front view of castle and back view of attackers

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Castles

Why castle were necessary

Castles were built for defence. If a castle was under attack, In the Middle Ages, castles were the residences of kings, queens and lords. As fortresses, castles were built for protection from enemy attacks but they also served to exhibit the owners’ wealth and status. Most of the castles were strategically built on hilltops, and even on isolated islands, to ensure safety from invasion or intrusion.

Castle Warfare

During the middle Ages, when the feudal system ruled the land, people developed ways of protecting their castles (or invading the castles of others). They often used the land to their advantage, building castles on hills, crags or rivers so the enemy could not surround them or gain easy access to the castle. High walls helped to keep attackers out, but attackers could also tunnel under the walls, breaking the foundation in the process, Gravett says. They could also try to starve the castle inhabitants. Many weapons evolved during this time, such as trebuchets, catapults and ballistas, which sent flying projectiles at the invaders. Attackers often used battering rams as well. Crossbows also remained an essential means of defense, and archers could shoot them through the arrow loops or from a rooftop.

The stairs of a castle always turned clockwise so an attacking soldier would not be able to effectively use his sword arm, as people are usually right-handed. This also gave the castle soldiers an advantage as they came down the stairs, for their sword arm would have a greater range of motion.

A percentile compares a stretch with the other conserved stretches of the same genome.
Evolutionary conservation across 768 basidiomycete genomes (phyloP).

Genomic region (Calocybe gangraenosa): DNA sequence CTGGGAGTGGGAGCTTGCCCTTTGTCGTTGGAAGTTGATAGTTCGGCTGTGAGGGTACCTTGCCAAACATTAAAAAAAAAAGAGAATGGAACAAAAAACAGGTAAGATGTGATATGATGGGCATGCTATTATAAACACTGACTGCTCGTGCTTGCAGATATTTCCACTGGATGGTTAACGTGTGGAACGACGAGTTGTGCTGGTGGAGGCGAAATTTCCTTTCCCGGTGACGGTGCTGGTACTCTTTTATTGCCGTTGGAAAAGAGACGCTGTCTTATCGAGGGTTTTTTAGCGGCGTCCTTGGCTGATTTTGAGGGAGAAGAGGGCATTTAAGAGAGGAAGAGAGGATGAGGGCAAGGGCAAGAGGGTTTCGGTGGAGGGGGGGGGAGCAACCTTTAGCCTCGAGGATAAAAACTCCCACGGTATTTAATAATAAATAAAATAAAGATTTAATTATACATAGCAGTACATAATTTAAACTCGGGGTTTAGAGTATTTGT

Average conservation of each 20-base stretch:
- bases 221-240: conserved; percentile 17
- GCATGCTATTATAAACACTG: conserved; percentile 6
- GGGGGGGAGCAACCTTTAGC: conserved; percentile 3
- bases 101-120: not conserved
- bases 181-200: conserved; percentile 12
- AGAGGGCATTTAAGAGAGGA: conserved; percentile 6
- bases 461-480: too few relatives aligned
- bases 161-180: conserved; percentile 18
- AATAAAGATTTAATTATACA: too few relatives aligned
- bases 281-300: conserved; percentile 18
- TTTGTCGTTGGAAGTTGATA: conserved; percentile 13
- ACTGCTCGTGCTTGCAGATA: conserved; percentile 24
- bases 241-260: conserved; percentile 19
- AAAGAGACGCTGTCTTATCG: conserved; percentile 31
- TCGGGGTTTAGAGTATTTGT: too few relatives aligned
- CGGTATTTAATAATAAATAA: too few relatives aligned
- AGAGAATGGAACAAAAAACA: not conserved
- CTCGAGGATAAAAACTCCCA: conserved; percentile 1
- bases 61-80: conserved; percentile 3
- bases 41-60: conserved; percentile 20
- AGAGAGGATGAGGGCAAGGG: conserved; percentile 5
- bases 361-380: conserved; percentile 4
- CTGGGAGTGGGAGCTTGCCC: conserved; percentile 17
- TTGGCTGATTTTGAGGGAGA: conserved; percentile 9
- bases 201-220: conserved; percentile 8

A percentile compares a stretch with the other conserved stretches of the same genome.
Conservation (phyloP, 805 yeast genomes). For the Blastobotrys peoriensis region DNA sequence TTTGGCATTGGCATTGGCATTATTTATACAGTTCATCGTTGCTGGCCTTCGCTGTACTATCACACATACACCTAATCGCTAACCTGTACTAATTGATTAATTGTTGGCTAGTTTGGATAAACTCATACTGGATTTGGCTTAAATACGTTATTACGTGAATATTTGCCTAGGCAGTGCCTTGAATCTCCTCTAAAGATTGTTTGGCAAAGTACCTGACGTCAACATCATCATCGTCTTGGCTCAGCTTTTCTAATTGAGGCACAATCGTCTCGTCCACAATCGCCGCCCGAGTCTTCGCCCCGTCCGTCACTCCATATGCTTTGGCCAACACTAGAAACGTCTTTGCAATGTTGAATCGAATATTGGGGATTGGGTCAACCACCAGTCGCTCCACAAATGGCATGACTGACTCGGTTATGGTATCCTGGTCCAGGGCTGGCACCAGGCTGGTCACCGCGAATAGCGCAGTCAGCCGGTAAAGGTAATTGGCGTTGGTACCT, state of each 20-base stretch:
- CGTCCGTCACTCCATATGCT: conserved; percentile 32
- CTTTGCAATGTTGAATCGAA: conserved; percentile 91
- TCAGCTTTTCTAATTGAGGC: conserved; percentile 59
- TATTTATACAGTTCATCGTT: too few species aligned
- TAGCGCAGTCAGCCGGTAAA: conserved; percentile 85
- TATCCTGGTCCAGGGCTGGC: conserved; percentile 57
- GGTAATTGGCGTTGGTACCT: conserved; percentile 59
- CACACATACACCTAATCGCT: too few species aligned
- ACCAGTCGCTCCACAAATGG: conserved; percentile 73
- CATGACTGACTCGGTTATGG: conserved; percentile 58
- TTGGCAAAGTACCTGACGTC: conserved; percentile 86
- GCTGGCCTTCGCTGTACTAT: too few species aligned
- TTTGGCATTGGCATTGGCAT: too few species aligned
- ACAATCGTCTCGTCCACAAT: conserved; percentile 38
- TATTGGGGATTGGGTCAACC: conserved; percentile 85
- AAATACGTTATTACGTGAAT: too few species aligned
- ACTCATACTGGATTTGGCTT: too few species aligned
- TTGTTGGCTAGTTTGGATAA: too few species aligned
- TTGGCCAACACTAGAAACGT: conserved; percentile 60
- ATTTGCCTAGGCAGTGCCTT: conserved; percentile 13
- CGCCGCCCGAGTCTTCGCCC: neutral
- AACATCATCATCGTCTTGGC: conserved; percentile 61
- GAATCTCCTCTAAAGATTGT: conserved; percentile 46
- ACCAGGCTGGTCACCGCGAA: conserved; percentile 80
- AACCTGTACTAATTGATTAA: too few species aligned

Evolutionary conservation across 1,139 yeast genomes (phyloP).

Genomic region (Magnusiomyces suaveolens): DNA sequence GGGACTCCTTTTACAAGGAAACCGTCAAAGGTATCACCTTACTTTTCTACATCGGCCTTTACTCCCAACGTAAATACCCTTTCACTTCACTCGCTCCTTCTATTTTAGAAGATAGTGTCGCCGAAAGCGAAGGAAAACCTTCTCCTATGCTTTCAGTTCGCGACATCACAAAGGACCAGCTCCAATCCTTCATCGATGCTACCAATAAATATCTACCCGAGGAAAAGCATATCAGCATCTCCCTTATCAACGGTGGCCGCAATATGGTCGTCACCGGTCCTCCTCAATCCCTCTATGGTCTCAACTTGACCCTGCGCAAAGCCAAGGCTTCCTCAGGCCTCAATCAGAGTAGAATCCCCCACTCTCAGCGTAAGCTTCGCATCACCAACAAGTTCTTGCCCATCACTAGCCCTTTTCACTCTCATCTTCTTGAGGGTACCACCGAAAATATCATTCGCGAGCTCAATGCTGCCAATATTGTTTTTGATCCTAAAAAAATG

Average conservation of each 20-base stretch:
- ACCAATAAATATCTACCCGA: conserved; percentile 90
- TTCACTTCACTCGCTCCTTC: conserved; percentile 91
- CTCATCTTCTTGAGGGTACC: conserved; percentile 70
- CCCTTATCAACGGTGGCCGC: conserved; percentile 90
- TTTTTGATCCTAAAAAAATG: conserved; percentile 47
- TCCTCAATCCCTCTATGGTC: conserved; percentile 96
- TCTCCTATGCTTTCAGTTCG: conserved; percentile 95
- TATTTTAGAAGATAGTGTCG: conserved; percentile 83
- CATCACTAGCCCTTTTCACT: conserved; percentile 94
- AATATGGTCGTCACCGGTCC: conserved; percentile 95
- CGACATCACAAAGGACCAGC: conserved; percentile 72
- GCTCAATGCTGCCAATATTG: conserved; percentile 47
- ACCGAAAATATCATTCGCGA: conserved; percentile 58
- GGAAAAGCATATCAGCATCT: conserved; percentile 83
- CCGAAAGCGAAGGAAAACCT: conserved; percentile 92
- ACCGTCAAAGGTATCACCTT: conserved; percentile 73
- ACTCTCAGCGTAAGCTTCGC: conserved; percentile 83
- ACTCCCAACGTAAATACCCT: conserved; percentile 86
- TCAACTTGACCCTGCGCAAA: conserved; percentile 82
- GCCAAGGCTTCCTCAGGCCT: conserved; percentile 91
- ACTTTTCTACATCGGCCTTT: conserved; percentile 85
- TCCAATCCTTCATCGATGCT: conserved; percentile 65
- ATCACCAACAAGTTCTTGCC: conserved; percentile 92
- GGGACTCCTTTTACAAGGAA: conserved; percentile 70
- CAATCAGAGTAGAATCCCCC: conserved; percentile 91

How they attacked castles?

Diggers were very common. They would dig a tunnel right beneath a wall. When the tunnel was dug, they would destroy it. A castle’s walls get severely damaged when this method was used. But gunpowder was the best way to destroy a castle’s walls. Castles were a great defence against an enemy. But, when gunpowder was invented the castles stopped becoming an effective form of defence.

By the end of the 1300s used gunpowder a lot. The medieval castle with its high strong walls was no longer the most invincible defence it used to be.  The use of gunpowder made both castles and city walls much more vulnerable e.g. a cannon could knock down the stone walls and the only effective way to knock down walls before the invention of gunpowder was to dig under the walls to make them unstable.  But this was a very dangerous way to do it, especially as you might get boiling hot tar poured over you from above.

  

Defending a Castles
Castles were made to give people in the castle every possible advantage that allowed them to last as long as possible in the event of attack.

Castles had enormous amounts of food in the storage. This was proportional to the castle’s population. In the event of an invasion, the gates were locked and frequently a siege took place.

The main defense a castle possessed was the numbers of wall surrounding them. From the alleys, archers could easily shoot arrows against the invaders below. The height of the castle benefits and can easily takes cover while the enemy fires. Additionally, many castles had other counter-offensive mechanisms such as catapults

Moats

Moats was a very important resource to castles. They successfully stopped most ladders and tunnels from reaching the walls and even the drawbridge, which completely stopped invaders.